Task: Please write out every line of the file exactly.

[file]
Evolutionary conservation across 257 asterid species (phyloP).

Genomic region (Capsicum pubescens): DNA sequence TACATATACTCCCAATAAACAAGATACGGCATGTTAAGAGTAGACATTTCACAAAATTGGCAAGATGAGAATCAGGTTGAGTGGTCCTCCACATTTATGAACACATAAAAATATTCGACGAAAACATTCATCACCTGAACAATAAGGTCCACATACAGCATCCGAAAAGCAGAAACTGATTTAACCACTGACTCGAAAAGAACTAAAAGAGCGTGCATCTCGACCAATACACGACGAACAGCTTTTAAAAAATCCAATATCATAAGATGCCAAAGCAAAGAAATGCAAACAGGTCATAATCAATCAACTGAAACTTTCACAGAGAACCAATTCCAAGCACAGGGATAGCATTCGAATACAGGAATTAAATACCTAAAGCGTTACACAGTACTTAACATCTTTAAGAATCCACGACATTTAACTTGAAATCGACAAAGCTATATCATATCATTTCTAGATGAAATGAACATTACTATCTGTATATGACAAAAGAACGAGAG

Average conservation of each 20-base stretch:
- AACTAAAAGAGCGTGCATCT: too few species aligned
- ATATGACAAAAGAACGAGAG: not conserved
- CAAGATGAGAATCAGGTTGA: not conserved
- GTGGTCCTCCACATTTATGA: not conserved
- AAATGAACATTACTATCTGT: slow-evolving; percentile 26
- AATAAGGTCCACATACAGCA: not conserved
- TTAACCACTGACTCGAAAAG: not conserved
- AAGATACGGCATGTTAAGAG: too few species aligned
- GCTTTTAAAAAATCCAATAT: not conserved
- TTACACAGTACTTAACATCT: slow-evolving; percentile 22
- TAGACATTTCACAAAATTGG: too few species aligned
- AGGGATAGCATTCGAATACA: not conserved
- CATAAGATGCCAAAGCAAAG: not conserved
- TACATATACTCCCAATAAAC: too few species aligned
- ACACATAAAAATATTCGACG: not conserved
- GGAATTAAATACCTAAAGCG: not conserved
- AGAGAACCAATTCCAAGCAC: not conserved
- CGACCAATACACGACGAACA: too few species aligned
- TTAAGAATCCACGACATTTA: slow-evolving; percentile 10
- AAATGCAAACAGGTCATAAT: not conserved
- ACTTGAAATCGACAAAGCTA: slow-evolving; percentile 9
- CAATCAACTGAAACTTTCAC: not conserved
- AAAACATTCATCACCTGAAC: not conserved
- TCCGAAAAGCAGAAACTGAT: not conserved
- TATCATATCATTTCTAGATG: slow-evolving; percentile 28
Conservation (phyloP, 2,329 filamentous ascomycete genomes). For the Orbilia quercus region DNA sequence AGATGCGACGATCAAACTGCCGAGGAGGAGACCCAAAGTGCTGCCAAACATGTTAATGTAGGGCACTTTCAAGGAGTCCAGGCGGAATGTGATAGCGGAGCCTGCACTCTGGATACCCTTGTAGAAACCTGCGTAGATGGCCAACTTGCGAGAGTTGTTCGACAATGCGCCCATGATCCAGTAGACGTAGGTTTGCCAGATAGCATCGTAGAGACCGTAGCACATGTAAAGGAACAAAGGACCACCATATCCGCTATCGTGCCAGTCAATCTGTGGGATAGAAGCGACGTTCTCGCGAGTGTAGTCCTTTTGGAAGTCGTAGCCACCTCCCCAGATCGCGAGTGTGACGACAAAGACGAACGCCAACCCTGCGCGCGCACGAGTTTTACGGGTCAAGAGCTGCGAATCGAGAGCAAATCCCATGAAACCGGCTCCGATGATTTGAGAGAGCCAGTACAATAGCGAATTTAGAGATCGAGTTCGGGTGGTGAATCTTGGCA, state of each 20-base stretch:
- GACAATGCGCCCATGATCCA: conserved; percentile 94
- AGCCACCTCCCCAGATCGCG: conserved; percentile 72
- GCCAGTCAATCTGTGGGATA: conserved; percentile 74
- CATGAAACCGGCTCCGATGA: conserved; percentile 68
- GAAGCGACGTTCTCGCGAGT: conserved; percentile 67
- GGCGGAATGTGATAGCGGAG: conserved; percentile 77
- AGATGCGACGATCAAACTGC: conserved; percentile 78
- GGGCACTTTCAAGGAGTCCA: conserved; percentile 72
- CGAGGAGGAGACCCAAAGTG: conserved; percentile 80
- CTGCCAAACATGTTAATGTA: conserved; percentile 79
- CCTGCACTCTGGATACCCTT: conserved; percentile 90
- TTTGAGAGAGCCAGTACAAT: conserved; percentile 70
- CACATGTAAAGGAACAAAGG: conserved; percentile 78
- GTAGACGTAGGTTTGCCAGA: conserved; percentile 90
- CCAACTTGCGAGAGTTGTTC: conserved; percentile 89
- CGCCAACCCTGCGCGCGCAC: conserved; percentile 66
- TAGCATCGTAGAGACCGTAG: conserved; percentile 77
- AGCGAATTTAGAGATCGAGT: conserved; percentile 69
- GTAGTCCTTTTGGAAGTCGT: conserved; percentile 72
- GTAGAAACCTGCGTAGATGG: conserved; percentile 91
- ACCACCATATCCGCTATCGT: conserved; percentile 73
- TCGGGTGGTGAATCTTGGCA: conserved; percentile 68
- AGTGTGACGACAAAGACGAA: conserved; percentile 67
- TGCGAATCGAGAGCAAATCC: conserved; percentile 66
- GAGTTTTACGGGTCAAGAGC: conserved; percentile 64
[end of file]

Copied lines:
Evolutionary conservation across 257 asterid species (phyloP).

Genomic region (Capsicum pubescens): DNA sequence TACATATACTCCCAATAAACAAGATACGGCATGTTAAGAGTAGACATTTCACAAAATTGGCAAGATGAGAATCAGGTTGAGTGGTCCTCCACATTTATGAACACATAAAAATATTCGACGAAAACATTCATCACCTGAACAATAAGGTCCACATACAGCATCCGAAAAGCAGAAACTGATTTAACCACTGACTCGAAAAGAACTAAAAGAGCGTGCATCTCGACCAATACACGACGAACAGCTTTTAAAAAATCCAATATCATAAGATGCCAAAGCAAAGAAATGCAAACAGGTCATAATCAATCAACTGAAACTTTCACAGAGAACCAATTCCAAGCACAGGGATAGCATTCGAATACAGGAATTAAATACCTAAAGCGTTACACAGTACTTAACATCTTTAAGAATCCACGACATTTAACTTGAAATCGACAAAGCTATATCATATCATTTCTAGATGAAATGAACATTACTATCTGTATATGACAAAAGAACGAGAG

Average conservation of each 20-base stretch:
- AACTAAAAGAGCGTGCATCT: too few species aligned
- ATATGACAAAAGAACGAGAG: not conserved
- CAAGATGAGAATCAGGTTGA: not conserved
- GTGGTCCTCCACATTTATGA: not conserved
- AAATGAACATTACTATCTGT: slow-evolving; percentile 26
- AATAAGGTCCACATACAGCA: not conserved
- TTAACCACTGACTCGAAAAG: not conserved
- AAGATACGGCATGTTAAGAG: too few species aligned
- GCTTTTAAAAAATCCAATAT: not conserved
- TTACACAGTACTTAACATCT: slow-evolving; percentile 22
- TAGACATTTCACAAAATTGG: too few species aligned
- AGGGATAGCATTCGAATACA: not conserved
- CATAAGATGCCAAAGCAAAG: not conserved
- TACATATACTCCCAATAAAC: too few species aligned
- ACACATAAAAATATTCGACG: not conserved
- GGAATTAAATACCTAAAGCG: not conserved
- AGAGAACCAATTCCAAGCAC: not conserved
- CGACCAATACACGACGAACA: too few species aligned
- TTAAGAATCCACGACATTTA: slow-evolving; percentile 10
- AAATGCAAACAGGTCATAAT: not conserved
- ACTTGAAATCGACAAAGCTA: slow-evolving; percentile 9
- CAATCAACTGAAACTTTCAC: not conserved
- AAAACATTCATCACCTGAAC: not conserved
- TCCGAAAAGCAGAAACTGAT: not conserved
- TATCATATCATTTCTAGATG: slow-evolving; percentile 28
Conservation (phyloP, 2,329 filamentous ascomycete genomes). For the Orbilia quercus region DNA sequence AGATGCGACGATCAAACTGCCGAGGAGGAGACCCAAAGTGCTGCCAAACATGTTAATGTAGGGCACTTTCAAGGAGTCCAGGCGGAATGTGATAGCGGAGCCTGCACTCTGGATACCCTTGTAGAAACCTGCGTAGATGGCCAACTTGCGAGAGTTGTTCGACAATGCGCCCATGATCCAGTAGACGTAGGTTTGCCAGATAGCATCGTAGAGACCGTAGCACATGTAAAGGAACAAAGGACCACCATATCCGCTATCGTGCCAGTCAATCTGTGGGATAGAAGCGACGTTCTCGCGAGTGTAGTCCTTTTGGAAGTCGTAGCCACCTCCCCAGATCGCGAGTGTGACGACAAAGACGAACGCCAACCCTGCGCGCGCACGAGTTTTACGGGTCAAGAGCTGCGAATCGAGAGCAAATCCCATGAAACCGGCTCCGATGATTTGAGAGAGCCAGTACAATAGCGAATTTAGAGATCGAGTTCGGGTGGTGAATCTTGGCA, state of each 20-base stretch:
- GACAATGCGCCCATGATCCA: conserved; percentile 94
- AGCCACCTCCCCAGATCGCG: conserved; percentile 72
- GCCAGTCAATCTGTGGGATA: conserved; percentile 74
- CATGAAACCGGCTCCGATGA: conserved; percentile 68
- GAAGCGACGTTCTCGCGAGT: conserved; percentile 67
- GGCGGAATGTGATAGCGGAG: conserved; percentile 77
- AGATGCGACGATCAAACTGC: conserved; percentile 78
- GGGCACTTTCAAGGAGTCCA: conserved; percentile 72
- CGAGGAGGAGACCCAAAGTG: conserved; percentile 80
- CTGCCAAACATGTTAATGTA: conserved; percentile 79
- CCTGCACTCTGGATACCCTT: conserved; percentile 90
- TTTGAGAGAGCCAGTACAAT: conserved; percentile 70
- CACATGTAAAGGAACAAAGG: conserved; percentile 78
- GTAGACGTAGGTTTGCCAGA: conserved; percentile 90
- CCAACTTGCGAGAGTTGTTC: conserved; percentile 89
- CGCCAACCCTGCGCGCGCAC: conserved; percentile 66
- TAGCATCGTAGAGACCGTAG: conserved; percentile 77
- AGCGAATTTAGAGATCGAGT: conserved; percentile 69
- GTAGTCCTTTTGGAAGTCGT: conserved; percentile 72
- GTAGAAACCTGCGTAGATGG: conserved; percentile 91
- ACCACCATATCCGCTATCGT: conserved; percentile 73
- TCGGGTGGTGAATCTTGGCA: conserved; percentile 68
- AGTGTGACGACAAAGACGAA: conserved; percentile 67
- TGCGAATCGAGAGCAAATCC: conserved; percentile 66
- GAGTTTTACGGGTCAAGAGC: conserved; percentile 64